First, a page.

Ocean storage of CO2 could buy us more time with our carbon budget and help us avoid peak concentrations of atmospheric CO2, perhaps avoiding the worst of climate change.
Is the Juice Worth the Squeeze?
Ocean storage of CO2 is not without environmental risks and consequences. There is the obvious issue of ocean acidification. The ocean has historically been slightly basic, averaging a pH around 8.2, though this value varies with depth. Due to the CO2 emissions over the last two centuries, the average pH has dropped 0.1 units. While this may seem small, remember that the pH-scale is logarithmic, so this seemingly tiny change is actually a 30 percent decrease. Intentional storage may cause commensurate changes in the ocean’s pH, though it is hard to say for certain. By one calculation, adding 2,000 GtCO2 (about 50 years-worth of current emissions) via intentional storage could have a similar affect as our last two hundred years, dropping the average ocean pH another 0.1 units. More CO2 in the ocean will almost certainly lead to a lower pH, the question is where in the water column and by how much.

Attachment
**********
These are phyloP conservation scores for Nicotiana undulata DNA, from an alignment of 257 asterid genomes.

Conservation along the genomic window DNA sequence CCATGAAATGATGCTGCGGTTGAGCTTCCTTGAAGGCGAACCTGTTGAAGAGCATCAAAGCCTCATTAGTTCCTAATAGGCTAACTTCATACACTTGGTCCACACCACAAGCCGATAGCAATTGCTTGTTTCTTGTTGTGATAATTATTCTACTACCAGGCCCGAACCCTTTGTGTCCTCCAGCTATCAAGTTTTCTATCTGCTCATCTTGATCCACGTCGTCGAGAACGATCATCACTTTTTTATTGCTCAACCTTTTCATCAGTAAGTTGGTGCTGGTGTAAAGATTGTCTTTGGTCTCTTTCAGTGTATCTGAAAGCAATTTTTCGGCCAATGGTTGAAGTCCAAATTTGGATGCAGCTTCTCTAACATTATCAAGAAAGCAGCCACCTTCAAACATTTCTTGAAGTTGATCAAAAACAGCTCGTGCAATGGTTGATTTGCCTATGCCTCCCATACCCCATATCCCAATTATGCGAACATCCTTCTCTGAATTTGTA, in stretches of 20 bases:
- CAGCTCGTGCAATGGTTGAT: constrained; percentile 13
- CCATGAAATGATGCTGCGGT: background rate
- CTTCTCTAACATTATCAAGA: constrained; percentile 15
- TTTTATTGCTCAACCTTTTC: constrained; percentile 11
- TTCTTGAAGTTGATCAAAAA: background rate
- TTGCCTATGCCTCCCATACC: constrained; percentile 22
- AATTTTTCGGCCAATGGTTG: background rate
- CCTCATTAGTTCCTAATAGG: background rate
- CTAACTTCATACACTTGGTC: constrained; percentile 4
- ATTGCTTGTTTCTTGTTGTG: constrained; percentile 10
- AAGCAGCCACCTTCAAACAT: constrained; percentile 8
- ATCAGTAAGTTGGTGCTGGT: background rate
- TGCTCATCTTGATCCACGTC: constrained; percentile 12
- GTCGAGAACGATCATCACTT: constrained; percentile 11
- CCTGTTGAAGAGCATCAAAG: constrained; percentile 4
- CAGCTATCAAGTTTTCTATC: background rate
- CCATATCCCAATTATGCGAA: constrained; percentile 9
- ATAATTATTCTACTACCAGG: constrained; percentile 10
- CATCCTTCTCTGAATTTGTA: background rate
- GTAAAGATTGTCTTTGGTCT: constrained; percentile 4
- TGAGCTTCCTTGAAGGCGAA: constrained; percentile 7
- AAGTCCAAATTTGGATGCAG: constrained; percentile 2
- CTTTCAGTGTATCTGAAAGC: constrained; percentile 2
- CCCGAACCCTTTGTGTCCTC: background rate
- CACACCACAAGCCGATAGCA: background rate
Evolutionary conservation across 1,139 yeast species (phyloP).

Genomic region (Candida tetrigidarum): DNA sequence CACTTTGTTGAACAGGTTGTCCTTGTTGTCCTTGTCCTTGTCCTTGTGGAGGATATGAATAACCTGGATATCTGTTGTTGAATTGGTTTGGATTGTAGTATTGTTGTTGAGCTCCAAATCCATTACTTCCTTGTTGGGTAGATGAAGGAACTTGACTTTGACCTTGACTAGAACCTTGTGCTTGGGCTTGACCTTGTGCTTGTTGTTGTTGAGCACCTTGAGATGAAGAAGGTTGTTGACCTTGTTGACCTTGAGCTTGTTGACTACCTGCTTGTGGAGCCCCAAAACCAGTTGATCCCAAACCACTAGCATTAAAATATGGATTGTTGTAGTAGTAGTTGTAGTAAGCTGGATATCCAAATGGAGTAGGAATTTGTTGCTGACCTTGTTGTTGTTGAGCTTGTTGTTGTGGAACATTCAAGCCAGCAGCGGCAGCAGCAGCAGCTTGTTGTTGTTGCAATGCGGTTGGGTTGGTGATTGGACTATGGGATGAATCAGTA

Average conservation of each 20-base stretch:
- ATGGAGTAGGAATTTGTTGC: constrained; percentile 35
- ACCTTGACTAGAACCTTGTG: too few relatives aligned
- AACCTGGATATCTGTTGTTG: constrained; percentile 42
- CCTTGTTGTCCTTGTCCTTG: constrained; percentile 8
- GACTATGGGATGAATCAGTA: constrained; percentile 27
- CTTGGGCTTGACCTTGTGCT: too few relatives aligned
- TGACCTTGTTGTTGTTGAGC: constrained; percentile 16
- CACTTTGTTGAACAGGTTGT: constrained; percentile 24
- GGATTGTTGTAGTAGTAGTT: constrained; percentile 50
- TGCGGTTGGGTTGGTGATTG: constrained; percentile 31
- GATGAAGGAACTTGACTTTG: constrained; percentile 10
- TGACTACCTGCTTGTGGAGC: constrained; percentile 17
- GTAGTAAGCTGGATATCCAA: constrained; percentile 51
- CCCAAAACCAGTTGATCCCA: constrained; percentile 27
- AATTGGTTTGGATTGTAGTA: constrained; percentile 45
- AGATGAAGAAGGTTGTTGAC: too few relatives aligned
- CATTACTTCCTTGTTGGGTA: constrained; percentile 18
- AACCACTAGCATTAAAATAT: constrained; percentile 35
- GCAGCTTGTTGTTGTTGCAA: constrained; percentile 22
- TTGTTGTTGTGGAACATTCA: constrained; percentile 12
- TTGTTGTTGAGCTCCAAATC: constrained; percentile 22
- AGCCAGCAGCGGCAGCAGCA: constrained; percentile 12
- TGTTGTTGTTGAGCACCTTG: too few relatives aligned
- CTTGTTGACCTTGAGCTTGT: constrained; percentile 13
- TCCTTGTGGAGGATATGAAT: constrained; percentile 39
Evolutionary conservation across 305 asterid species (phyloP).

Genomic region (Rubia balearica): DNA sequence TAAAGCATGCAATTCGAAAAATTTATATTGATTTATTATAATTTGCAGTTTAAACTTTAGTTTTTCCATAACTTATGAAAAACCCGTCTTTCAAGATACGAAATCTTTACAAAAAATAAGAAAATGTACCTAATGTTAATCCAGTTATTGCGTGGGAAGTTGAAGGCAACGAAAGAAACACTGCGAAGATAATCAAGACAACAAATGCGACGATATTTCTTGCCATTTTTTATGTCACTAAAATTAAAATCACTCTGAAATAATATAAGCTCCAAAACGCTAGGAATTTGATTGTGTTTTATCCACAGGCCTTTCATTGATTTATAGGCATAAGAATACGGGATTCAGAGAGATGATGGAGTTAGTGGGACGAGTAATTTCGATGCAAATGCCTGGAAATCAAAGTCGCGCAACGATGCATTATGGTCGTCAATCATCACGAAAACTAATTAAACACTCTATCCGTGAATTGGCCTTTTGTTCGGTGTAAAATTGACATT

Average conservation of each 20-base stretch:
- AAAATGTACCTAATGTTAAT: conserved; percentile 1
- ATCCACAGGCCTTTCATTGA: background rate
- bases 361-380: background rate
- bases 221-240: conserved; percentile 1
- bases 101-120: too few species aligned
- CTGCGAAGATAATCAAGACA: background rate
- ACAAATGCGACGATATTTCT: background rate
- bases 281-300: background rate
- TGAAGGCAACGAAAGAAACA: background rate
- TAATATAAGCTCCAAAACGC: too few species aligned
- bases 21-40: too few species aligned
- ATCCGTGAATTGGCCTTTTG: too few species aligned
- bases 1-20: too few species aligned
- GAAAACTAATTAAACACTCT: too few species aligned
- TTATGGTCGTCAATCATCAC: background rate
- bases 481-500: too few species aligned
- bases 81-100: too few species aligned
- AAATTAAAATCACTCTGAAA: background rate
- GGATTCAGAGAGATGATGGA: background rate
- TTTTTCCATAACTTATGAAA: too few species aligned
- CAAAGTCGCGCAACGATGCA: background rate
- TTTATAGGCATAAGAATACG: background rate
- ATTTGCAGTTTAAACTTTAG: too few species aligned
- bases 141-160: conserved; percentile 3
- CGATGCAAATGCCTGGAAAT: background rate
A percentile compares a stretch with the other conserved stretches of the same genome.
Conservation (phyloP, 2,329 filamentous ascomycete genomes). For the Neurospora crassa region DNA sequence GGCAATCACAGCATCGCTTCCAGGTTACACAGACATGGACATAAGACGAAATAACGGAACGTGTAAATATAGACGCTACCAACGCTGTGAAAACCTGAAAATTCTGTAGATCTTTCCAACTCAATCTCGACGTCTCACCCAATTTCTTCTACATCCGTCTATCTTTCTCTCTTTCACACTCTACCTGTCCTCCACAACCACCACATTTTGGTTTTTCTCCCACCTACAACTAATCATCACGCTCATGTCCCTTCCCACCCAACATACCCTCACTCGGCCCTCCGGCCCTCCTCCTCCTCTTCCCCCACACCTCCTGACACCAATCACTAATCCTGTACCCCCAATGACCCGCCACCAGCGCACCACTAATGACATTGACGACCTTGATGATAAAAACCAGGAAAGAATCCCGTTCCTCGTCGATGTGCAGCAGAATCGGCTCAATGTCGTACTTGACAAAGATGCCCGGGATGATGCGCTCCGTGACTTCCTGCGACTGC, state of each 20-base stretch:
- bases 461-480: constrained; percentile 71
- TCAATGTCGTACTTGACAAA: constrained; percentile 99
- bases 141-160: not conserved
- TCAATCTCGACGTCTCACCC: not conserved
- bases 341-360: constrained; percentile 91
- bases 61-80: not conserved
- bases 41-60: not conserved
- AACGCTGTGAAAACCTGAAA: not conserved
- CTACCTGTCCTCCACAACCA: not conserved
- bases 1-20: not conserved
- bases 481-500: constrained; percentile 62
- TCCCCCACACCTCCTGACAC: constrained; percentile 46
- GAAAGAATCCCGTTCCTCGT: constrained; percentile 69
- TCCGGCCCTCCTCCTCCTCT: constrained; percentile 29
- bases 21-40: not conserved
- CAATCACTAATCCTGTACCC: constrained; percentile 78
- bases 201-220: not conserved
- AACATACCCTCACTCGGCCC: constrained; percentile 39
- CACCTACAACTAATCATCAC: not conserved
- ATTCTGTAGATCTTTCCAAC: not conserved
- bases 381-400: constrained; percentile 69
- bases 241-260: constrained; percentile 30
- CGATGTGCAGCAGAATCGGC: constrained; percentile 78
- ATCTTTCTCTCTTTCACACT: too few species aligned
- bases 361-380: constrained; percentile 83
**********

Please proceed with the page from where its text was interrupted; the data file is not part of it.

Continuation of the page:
A sharp decrease in pH creates havoc for marine creatures. Carbon dioxide in seawater leads not only to the formation of carbonic acid (which drives acidification), but also to usurping of carbonate ions from marine organisms such as lobsters, phytoplankton and corals. These organisms rely on carbonate ions to form their exoskeletons and shells that are crucial to their survival. Some of these animals form the foundation of the marine food web; their collapse could have dire consequences.
The deep ocean is not well understood. According to NOAA, 80 percent the ocean floor remains unmapped, unobserved and unexplored. What deep-sea organisms and marine ecosystems are down there waiting to be discovered is anyone’s guess. Of course, without knowing what’s down there it’s impossible to know the environmental impacts due to high concentrations of CO2. We need a better understanding of these unique ecosystems before ocean storage of CO2 is seriously considered.